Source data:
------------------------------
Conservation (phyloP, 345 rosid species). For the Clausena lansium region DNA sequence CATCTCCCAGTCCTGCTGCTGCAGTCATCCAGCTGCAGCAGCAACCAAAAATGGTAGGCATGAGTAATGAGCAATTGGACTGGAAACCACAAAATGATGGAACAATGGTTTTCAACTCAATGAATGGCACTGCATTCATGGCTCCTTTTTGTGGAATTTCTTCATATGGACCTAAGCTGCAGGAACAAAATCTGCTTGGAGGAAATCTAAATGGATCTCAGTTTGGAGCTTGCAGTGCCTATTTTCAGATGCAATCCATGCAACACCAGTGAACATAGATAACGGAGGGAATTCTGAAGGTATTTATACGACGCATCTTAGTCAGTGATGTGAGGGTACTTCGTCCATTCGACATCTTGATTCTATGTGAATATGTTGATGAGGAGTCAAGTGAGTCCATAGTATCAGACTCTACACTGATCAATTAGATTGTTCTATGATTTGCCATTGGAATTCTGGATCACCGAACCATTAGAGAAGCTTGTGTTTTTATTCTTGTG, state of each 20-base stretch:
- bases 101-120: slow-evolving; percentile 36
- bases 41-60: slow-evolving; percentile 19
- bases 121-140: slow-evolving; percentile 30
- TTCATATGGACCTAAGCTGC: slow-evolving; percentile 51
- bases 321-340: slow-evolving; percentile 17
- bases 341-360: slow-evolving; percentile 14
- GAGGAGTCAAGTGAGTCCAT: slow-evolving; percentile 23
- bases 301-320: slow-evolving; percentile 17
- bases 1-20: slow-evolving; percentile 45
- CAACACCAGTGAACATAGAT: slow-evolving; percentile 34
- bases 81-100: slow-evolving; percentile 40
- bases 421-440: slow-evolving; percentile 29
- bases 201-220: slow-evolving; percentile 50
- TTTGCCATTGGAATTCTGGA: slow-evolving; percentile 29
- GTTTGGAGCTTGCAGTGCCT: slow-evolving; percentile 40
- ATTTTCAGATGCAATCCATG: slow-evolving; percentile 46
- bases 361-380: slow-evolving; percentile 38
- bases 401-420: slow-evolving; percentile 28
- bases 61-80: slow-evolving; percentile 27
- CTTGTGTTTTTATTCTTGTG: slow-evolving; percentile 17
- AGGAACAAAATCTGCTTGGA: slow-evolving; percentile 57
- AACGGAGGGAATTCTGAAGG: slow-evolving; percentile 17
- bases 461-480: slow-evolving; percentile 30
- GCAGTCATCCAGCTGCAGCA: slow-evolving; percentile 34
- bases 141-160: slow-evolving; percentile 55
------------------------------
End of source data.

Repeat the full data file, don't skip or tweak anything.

Conservation (phyloP, 345 rosid species). For the Clausena lansium region DNA sequence CATCTCCCAGTCCTGCTGCTGCAGTCATCCAGCTGCAGCAGCAACCAAAAATGGTAGGCATGAGTAATGAGCAATTGGACTGGAAACCACAAAATGATGGAACAATGGTTTTCAACTCAATGAATGGCACTGCATTCATGGCTCCTTTTTGTGGAATTTCTTCATATGGACCTAAGCTGCAGGAACAAAATCTGCTTGGAGGAAATCTAAATGGATCTCAGTTTGGAGCTTGCAGTGCCTATTTTCAGATGCAATCCATGCAACACCAGTGAACATAGATAACGGAGGGAATTCTGAAGGTATTTATACGACGCATCTTAGTCAGTGATGTGAGGGTACTTCGTCCATTCGACATCTTGATTCTATGTGAATATGTTGATGAGGAGTCAAGTGAGTCCATAGTATCAGACTCTACACTGATCAATTAGATTGTTCTATGATTTGCCATTGGAATTCTGGATCACCGAACCATTAGAGAAGCTTGTGTTTTTATTCTTGTG, state of each 20-base stretch:
- bases 101-120: slow-evolving; percentile 36
- bases 41-60: slow-evolving; percentile 19
- bases 121-140: slow-evolving; percentile 30
- TTCATATGGACCTAAGCTGC: slow-evolving; percentile 51
- bases 321-340: slow-evolving; percentile 17
- bases 341-360: slow-evolving; percentile 14
- GAGGAGTCAAGTGAGTCCAT: slow-evolving; percentile 23
- bases 301-320: slow-evolving; percentile 17
- bases 1-20: slow-evolving; percentile 45
- CAACACCAGTGAACATAGAT: slow-evolving; percentile 34
- bases 81-100: slow-evolving; percentile 40
- bases 421-440: slow-evolving; percentile 29
- bases 201-220: slow-evolving; percentile 50
- TTTGCCATTGGAATTCTGGA: slow-evolving; percentile 29
- GTTTGGAGCTTGCAGTGCCT: slow-evolving; percentile 40
- ATTTTCAGATGCAATCCATG: slow-evolving; percentile 46
- bases 361-380: slow-evolving; percentile 38
- bases 401-420: slow-evolving; percentile 28
- bases 61-80: slow-evolving; percentile 27
- CTTGTGTTTTTATTCTTGTG: slow-evolving; percentile 17
- AGGAACAAAATCTGCTTGGA: slow-evolving; percentile 57
- AACGGAGGGAATTCTGAAGG: slow-evolving; percentile 17
- bases 461-480: slow-evolving; percentile 30
- GCAGTCATCCAGCTGCAGCA: slow-evolving; percentile 34
- bases 141-160: slow-evolving; percentile 55